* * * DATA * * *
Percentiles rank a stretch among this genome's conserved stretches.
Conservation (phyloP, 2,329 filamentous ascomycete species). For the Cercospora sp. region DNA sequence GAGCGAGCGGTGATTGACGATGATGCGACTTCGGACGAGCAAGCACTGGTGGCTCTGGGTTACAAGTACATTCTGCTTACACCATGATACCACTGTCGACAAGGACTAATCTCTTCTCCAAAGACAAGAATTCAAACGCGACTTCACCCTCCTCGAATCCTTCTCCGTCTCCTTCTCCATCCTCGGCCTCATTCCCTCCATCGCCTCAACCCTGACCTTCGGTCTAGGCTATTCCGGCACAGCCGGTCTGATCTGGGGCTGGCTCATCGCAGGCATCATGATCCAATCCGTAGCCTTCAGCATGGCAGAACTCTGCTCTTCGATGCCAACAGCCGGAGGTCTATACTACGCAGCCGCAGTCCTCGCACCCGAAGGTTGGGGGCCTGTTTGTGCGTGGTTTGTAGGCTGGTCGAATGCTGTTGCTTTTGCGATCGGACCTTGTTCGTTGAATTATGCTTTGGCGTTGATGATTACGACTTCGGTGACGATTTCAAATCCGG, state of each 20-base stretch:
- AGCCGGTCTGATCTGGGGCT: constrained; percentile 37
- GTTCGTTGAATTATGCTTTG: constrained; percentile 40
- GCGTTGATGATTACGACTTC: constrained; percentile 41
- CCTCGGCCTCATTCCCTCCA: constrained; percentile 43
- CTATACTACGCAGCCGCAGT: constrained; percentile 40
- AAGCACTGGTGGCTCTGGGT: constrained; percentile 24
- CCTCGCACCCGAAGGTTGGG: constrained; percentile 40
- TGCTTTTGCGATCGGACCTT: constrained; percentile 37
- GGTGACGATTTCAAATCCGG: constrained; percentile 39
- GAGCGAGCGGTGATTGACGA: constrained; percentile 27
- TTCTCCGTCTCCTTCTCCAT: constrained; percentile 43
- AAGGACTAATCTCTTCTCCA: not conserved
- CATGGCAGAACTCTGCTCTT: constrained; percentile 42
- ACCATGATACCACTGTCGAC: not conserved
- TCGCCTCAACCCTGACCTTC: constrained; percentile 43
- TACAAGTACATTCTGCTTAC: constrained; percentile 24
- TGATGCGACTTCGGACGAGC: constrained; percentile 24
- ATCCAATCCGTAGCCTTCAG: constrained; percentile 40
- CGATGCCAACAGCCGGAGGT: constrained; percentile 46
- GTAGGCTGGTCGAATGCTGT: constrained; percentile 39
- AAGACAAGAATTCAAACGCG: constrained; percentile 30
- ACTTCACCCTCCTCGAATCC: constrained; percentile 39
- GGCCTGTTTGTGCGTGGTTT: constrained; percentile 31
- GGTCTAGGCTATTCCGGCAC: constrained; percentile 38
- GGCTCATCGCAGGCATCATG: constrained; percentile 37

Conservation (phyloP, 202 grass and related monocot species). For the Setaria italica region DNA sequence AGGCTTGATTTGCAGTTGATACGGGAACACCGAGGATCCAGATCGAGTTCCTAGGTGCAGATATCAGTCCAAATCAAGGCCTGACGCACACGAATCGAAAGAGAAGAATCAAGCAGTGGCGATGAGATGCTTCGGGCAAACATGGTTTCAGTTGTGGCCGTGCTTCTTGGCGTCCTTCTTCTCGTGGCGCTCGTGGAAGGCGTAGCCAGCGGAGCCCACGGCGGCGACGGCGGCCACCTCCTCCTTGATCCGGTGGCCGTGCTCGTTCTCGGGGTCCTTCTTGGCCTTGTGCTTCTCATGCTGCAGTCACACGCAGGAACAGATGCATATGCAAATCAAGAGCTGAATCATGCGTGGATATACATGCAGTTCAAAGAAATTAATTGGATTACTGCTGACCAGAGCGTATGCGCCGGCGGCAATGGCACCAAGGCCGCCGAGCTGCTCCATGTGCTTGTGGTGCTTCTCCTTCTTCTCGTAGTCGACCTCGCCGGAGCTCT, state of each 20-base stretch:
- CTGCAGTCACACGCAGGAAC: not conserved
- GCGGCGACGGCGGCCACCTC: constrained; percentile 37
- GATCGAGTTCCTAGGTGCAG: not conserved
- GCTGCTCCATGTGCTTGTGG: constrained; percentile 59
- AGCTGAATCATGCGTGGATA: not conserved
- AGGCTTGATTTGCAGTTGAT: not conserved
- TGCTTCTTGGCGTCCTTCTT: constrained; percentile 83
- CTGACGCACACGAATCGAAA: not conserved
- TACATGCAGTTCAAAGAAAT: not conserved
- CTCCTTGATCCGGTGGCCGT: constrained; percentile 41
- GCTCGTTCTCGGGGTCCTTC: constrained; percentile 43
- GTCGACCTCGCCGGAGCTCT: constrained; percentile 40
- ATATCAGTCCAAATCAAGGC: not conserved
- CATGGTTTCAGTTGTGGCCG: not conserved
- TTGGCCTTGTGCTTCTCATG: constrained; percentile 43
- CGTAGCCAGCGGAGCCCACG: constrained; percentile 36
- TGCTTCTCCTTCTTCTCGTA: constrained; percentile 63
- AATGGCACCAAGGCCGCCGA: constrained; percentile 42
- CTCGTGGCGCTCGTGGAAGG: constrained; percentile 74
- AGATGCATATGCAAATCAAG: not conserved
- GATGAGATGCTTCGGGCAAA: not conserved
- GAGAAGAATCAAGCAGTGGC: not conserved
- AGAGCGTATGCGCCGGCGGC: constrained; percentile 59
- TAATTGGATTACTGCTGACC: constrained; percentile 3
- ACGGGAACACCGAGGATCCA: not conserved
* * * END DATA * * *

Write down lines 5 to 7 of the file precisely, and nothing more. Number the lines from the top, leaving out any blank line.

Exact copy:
- GCGTTGATGATTACGACTTC: constrained; percentile 41
- CCTCGGCCTCATTCCCTCCA: constrained; percentile 43
- CTATACTACGCAGCCGCAGT: constrained; percentile 40